, Gloucester, MA

March 25, 2012

Tarr sees progress on crime bill

From Staff and Wire Reports

BOSTON — Despite having more than a week to review a House offer for compromise on a sweeping crime and sentencing reform package, state Senate Minority Leader Bruce Tarr and the two other senators negotiating the deal are still working on a counteroffer that is likely to differ significantly from the House.

"We're close," said Tarr, the Gloucester Republican who has taken a lead role on many aspects of the bill, including those that add tougher sanctions for repeat offenders. "We're not necessarily close with the House proposal, but we are coming closer in terms of our own proposal."

He said the counteroffer would likely be ready in time for the next conference committee meeting scheduled for this week.

The six-member overall conference committee met Thursday morning, 11 days after House Judiciary Committee Chairman Rep. Eugene O'Flaherty presented a proposal that severely narrowed the list of crimes that would result in an automatic maximum sentence for three-time repeat offenders.

The House offer also proposes shrinking from 1,000 feet to 100 the zone around schools in which drug crimes carry a mandatory minimum sentence, would ease mandatory minimum sentences for certain nonviolent drug offenders, and would eliminate a provision backed by the Senate to expand the wiretapping power of state police.

The Senate conferees — Tarr, Sen. Cynthia Creem, D-Newton, and Sen. Steven Baddour, D-Methuen — met prior to the full conference committee meeting to discuss their priorities for the bill, on which even those three are still far apart on certain issues.

O'Flaherty, who has been on the defensive after a Boston Globe columnist harshly criticized the Chelsea Democrat for his opposition to a separate bill lifting the statute of limitation on child sex crimes, brought a bouquet of flowers to the meeting for Creem, thanking her for supportive comments made to the News Service earlier in the week.

O'Flaherty also gave Blow Pop lollipops to Baddour and Tarr.

"I've been known to take my licks from Chairman O'Flaherty before so this wasn't the first time and won't be the last. I just hope he doesn't take me for a sucker in these negotiations," Tarr said.

Though school zones were not discussed, the issue has emerged as a potential sticking point between the House and Senate as well as among the Senate conferees themselves.

The Senate version of the bill would reduce the school zone from 1,000 to 500 feet, though Creem said, "I'm not sure the House's 100 is a bad way to go." Her colleagues from the Senate — Baddour and Tarr — disagree.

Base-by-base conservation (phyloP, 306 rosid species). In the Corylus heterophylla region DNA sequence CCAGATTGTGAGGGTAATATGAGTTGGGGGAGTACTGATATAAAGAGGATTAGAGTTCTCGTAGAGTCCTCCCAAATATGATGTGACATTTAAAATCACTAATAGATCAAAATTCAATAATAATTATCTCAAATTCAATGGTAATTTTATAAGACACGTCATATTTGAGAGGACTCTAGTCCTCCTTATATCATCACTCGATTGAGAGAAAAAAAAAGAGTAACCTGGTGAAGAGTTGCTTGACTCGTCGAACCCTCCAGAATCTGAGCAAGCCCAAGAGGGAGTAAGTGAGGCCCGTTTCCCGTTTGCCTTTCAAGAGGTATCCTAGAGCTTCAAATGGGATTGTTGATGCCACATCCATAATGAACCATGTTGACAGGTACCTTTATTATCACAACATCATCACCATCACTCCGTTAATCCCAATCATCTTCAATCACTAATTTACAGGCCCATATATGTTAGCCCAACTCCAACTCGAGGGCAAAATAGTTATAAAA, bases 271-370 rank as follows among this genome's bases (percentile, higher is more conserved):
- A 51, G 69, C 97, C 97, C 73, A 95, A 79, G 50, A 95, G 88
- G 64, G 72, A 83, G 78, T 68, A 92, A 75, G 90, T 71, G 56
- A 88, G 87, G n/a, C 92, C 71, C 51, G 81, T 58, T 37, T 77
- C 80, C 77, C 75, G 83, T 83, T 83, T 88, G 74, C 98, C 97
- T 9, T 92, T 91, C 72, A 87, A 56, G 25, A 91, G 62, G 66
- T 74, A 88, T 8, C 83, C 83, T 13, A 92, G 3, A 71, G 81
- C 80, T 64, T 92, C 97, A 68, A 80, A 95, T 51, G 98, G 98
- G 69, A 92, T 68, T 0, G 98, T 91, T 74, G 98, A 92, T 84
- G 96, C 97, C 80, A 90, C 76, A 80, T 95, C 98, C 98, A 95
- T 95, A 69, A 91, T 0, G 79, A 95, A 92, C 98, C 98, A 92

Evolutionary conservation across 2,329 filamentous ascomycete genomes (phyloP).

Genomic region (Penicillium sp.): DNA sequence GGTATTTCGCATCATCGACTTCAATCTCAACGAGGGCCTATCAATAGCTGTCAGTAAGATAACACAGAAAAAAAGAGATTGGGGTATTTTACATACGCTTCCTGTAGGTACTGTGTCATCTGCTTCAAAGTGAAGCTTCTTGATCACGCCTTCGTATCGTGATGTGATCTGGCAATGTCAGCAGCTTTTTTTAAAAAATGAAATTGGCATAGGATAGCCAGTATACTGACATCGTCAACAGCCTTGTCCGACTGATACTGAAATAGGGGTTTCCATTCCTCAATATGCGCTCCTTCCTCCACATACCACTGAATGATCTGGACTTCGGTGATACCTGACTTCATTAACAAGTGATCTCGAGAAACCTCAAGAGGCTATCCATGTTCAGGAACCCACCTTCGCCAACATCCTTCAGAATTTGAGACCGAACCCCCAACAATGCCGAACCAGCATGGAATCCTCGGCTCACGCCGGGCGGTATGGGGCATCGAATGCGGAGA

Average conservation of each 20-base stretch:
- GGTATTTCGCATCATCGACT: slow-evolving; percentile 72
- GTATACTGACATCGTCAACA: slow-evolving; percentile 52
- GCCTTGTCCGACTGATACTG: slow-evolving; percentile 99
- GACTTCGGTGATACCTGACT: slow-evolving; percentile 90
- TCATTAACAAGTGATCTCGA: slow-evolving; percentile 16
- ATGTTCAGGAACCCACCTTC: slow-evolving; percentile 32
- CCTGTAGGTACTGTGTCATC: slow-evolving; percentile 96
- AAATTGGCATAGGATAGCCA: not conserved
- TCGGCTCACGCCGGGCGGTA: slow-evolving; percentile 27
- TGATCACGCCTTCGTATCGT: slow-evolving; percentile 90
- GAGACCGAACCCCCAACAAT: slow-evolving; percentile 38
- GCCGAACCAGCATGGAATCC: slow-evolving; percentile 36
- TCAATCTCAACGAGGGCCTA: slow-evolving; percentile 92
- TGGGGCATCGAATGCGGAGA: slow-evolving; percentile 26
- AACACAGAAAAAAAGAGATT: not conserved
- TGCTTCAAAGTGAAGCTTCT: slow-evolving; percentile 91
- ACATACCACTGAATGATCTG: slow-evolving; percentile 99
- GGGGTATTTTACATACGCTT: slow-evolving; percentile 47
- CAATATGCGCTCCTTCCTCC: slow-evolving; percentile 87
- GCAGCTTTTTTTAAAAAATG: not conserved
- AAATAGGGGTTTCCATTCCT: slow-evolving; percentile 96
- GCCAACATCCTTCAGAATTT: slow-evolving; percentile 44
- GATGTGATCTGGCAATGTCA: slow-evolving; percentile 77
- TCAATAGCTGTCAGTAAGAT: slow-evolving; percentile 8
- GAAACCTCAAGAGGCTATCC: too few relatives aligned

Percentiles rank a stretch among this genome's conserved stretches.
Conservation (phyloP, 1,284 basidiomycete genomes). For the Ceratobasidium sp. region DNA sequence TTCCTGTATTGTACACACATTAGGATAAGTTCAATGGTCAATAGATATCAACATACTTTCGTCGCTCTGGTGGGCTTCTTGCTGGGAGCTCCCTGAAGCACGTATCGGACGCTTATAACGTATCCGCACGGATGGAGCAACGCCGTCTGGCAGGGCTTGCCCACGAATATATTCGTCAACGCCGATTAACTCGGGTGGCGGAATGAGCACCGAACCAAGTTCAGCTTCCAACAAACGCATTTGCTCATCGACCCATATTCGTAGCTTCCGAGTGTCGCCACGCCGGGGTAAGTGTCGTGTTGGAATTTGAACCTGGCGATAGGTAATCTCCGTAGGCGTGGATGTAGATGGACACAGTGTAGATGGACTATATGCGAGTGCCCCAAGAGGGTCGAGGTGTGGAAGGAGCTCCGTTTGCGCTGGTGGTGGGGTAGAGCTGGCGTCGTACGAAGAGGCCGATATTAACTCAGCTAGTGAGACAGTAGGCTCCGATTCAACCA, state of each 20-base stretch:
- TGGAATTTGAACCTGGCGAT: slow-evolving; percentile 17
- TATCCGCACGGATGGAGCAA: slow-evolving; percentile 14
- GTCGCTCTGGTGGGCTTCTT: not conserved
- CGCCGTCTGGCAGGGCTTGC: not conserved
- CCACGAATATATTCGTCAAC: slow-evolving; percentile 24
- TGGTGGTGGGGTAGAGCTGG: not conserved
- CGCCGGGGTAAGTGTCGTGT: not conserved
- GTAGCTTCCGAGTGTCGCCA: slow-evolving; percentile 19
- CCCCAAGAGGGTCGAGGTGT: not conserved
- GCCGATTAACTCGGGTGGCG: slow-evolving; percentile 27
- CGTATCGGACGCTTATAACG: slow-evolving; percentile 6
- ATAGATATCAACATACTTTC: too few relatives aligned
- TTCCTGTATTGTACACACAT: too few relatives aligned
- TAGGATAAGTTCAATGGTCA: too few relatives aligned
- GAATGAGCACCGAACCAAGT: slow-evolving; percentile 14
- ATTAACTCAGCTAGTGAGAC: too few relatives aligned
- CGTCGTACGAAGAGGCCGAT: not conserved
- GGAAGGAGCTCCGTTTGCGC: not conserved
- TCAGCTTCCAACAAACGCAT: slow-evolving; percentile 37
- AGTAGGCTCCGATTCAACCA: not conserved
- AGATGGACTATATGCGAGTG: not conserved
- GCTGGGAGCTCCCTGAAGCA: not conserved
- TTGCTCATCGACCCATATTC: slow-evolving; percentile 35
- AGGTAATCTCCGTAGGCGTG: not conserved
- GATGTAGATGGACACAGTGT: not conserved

"I don't think the Senate will be there. I don't support 100 feet. I support what the Senate did," Baddour told the News Service. "If the House moves our way on some of the tougher prosecutorial measures maybe that's something we can talk about. We need to have that give and take."

Tarr, like Baddour, supports keeping the wiretapping expansion in the final bill, and said he can't understand why anyone would want to shrink school zones further.

"I can't speak for my colleagues, but I personally can't understand the reason that we'd want to reduce the protection around a school zone from predators selling drugs," Tarr said.

The Senate Republican also defended the wiretapping provision, which has been supported by Attorney General Martha Coakley.

"I don't think that piece is as sweeping as perhaps some folks are fearful of," Tarr said, "and I think it's a valuable tool and when done with appropriate safeguards can protect folks' civil rights but also make sure we have effective prosecutions. I think it dovetails very nicely with what we're trying to do with some very violent people who have the potential to hurt other people in Massachusetts."

After openly worrying last week that the conference committee was like a "truck stuck in the mud," state Rep. Brad Hill — the Ipswich Republican whose district also includes the town of Manchester, said he saw a good dialogue during the meeting and was optimistic that progress was being made.

"My fears have been alleviated a little bit since the last meeting," Hill said. "It's good to see a conversation taking place, and both Chairwoman Creem and Chairman O'Flaherty indicated they want to get this done."